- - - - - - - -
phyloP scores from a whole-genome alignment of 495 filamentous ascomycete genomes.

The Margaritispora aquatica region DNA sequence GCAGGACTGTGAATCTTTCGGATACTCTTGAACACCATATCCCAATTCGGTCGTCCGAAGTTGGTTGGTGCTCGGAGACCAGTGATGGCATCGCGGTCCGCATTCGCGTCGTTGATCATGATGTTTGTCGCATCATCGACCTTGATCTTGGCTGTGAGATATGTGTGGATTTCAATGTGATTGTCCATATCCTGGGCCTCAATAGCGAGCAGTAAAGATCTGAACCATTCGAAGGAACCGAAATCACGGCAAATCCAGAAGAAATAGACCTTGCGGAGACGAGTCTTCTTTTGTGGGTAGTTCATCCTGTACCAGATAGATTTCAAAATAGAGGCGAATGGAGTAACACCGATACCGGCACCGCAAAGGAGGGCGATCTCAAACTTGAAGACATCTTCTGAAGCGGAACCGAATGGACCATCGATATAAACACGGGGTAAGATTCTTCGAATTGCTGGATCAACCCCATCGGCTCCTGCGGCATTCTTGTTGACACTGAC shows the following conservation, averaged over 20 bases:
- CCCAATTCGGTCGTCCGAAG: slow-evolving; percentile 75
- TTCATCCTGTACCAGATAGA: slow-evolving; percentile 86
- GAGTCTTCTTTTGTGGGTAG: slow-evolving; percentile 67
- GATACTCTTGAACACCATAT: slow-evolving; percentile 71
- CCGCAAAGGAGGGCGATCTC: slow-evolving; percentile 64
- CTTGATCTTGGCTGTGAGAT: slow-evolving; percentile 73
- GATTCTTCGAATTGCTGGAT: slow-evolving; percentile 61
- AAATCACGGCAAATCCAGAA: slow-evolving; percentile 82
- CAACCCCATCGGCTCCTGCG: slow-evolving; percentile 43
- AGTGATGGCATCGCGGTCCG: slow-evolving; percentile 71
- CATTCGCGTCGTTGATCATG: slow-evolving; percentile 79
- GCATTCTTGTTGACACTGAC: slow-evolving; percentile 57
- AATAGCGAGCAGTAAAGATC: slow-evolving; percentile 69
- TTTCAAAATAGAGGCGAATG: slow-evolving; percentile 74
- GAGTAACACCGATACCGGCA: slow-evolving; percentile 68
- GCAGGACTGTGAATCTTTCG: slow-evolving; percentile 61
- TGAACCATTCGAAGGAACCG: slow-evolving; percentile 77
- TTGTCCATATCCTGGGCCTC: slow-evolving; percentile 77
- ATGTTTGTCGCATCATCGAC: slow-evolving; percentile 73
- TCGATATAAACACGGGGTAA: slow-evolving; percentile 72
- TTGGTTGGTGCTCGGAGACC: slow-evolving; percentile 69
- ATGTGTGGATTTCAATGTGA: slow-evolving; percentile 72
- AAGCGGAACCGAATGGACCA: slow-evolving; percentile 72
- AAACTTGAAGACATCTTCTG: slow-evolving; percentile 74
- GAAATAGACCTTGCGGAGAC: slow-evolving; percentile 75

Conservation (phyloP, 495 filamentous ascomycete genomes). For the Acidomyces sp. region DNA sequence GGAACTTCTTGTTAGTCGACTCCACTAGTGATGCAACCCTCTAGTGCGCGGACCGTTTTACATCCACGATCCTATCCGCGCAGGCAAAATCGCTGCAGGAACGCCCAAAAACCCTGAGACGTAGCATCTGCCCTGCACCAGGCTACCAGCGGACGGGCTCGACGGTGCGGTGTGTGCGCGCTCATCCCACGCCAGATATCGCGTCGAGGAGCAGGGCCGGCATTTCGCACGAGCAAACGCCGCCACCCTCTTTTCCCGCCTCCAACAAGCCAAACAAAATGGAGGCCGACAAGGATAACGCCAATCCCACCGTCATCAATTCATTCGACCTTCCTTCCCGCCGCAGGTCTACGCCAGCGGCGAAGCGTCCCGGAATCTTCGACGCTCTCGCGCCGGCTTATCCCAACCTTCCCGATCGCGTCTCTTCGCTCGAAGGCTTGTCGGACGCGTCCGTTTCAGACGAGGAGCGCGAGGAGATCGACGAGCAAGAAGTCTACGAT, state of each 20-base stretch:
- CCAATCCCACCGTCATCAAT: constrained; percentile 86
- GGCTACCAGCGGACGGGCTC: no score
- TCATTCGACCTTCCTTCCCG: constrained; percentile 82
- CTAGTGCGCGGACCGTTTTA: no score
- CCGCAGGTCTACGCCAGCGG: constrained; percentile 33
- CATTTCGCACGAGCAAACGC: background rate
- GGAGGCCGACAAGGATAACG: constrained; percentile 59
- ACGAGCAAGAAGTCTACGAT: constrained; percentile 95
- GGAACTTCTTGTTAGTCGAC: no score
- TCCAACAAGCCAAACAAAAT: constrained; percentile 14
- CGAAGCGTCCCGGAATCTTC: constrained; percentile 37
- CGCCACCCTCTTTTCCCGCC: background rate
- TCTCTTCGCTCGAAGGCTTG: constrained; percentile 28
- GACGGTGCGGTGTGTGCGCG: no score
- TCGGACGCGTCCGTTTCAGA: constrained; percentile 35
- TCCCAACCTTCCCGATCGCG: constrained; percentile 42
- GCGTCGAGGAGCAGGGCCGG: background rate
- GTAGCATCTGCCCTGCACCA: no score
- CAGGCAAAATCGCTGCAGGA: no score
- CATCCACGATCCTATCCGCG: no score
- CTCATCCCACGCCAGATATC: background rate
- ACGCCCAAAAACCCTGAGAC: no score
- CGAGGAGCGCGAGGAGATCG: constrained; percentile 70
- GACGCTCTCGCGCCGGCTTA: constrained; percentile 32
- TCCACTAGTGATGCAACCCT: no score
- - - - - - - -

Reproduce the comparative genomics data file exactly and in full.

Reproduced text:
phyloP scores from a whole-genome alignment of 495 filamentous ascomycete genomes.

The Margaritispora aquatica region DNA sequence GCAGGACTGTGAATCTTTCGGATACTCTTGAACACCATATCCCAATTCGGTCGTCCGAAGTTGGTTGGTGCTCGGAGACCAGTGATGGCATCGCGGTCCGCATTCGCGTCGTTGATCATGATGTTTGTCGCATCATCGACCTTGATCTTGGCTGTGAGATATGTGTGGATTTCAATGTGATTGTCCATATCCTGGGCCTCAATAGCGAGCAGTAAAGATCTGAACCATTCGAAGGAACCGAAATCACGGCAAATCCAGAAGAAATAGACCTTGCGGAGACGAGTCTTCTTTTGTGGGTAGTTCATCCTGTACCAGATAGATTTCAAAATAGAGGCGAATGGAGTAACACCGATACCGGCACCGCAAAGGAGGGCGATCTCAAACTTGAAGACATCTTCTGAAGCGGAACCGAATGGACCATCGATATAAACACGGGGTAAGATTCTTCGAATTGCTGGATCAACCCCATCGGCTCCTGCGGCATTCTTGTTGACACTGAC shows the following conservation, averaged over 20 bases:
- CCCAATTCGGTCGTCCGAAG: slow-evolving; percentile 75
- TTCATCCTGTACCAGATAGA: slow-evolving; percentile 86
- GAGTCTTCTTTTGTGGGTAG: slow-evolving; percentile 67
- GATACTCTTGAACACCATAT: slow-evolving; percentile 71
- CCGCAAAGGAGGGCGATCTC: slow-evolving; percentile 64
- CTTGATCTTGGCTGTGAGAT: slow-evolving; percentile 73
- GATTCTTCGAATTGCTGGAT: slow-evolving; percentile 61
- AAATCACGGCAAATCCAGAA: slow-evolving; percentile 82
- CAACCCCATCGGCTCCTGCG: slow-evolving; percentile 43
- AGTGATGGCATCGCGGTCCG: slow-evolving; percentile 71
- CATTCGCGTCGTTGATCATG: slow-evolving; percentile 79
- GCATTCTTGTTGACACTGAC: slow-evolving; percentile 57
- AATAGCGAGCAGTAAAGATC: slow-evolving; percentile 69
- TTTCAAAATAGAGGCGAATG: slow-evolving; percentile 74
- GAGTAACACCGATACCGGCA: slow-evolving; percentile 68
- GCAGGACTGTGAATCTTTCG: slow-evolving; percentile 61
- TGAACCATTCGAAGGAACCG: slow-evolving; percentile 77
- TTGTCCATATCCTGGGCCTC: slow-evolving; percentile 77
- ATGTTTGTCGCATCATCGAC: slow-evolving; percentile 73
- TCGATATAAACACGGGGTAA: slow-evolving; percentile 72
- TTGGTTGGTGCTCGGAGACC: slow-evolving; percentile 69
- ATGTGTGGATTTCAATGTGA: slow-evolving; percentile 72
- AAGCGGAACCGAATGGACCA: slow-evolving; percentile 72
- AAACTTGAAGACATCTTCTG: slow-evolving; percentile 74
- GAAATAGACCTTGCGGAGAC: slow-evolving; percentile 75

Conservation (phyloP, 495 filamentous ascomycete genomes). For the Acidomyces sp. region DNA sequence GGAACTTCTTGTTAGTCGACTCCACTAGTGATGCAACCCTCTAGTGCGCGGACCGTTTTACATCCACGATCCTATCCGCGCAGGCAAAATCGCTGCAGGAACGCCCAAAAACCCTGAGACGTAGCATCTGCCCTGCACCAGGCTACCAGCGGACGGGCTCGACGGTGCGGTGTGTGCGCGCTCATCCCACGCCAGATATCGCGTCGAGGAGCAGGGCCGGCATTTCGCACGAGCAAACGCCGCCACCCTCTTTTCCCGCCTCCAACAAGCCAAACAAAATGGAGGCCGACAAGGATAACGCCAATCCCACCGTCATCAATTCATTCGACCTTCCTTCCCGCCGCAGGTCTACGCCAGCGGCGAAGCGTCCCGGAATCTTCGACGCTCTCGCGCCGGCTTATCCCAACCTTCCCGATCGCGTCTCTTCGCTCGAAGGCTTGTCGGACGCGTCCGTTTCAGACGAGGAGCGCGAGGAGATCGACGAGCAAGAAGTCTACGAT, state of each 20-base stretch:
- CCAATCCCACCGTCATCAAT: constrained; percentile 86
- GGCTACCAGCGGACGGGCTC: no score
- TCATTCGACCTTCCTTCCCG: constrained; percentile 82
- CTAGTGCGCGGACCGTTTTA: no score
- CCGCAGGTCTACGCCAGCGG: constrained; percentile 33
- CATTTCGCACGAGCAAACGC: background rate
- GGAGGCCGACAAGGATAACG: constrained; percentile 59
- ACGAGCAAGAAGTCTACGAT: constrained; percentile 95
- GGAACTTCTTGTTAGTCGAC: no score
- TCCAACAAGCCAAACAAAAT: constrained; percentile 14
- CGAAGCGTCCCGGAATCTTC: constrained; percentile 37
- CGCCACCCTCTTTTCCCGCC: background rate
- TCTCTTCGCTCGAAGGCTTG: constrained; percentile 28
- GACGGTGCGGTGTGTGCGCG: no score
- TCGGACGCGTCCGTTTCAGA: constrained; percentile 35
- TCCCAACCTTCCCGATCGCG: constrained; percentile 42
- GCGTCGAGGAGCAGGGCCGG: background rate
- GTAGCATCTGCCCTGCACCA: no score
- CAGGCAAAATCGCTGCAGGA: no score
- CATCCACGATCCTATCCGCG: no score
- CTCATCCCACGCCAGATATC: background rate
- ACGCCCAAAAACCCTGAGAC: no score
- CGAGGAGCGCGAGGAGATCG: constrained; percentile 70
- GACGCTCTCGCGCCGGCTTA: constrained; percentile 32
- TCCACTAGTGATGCAACCCT: no score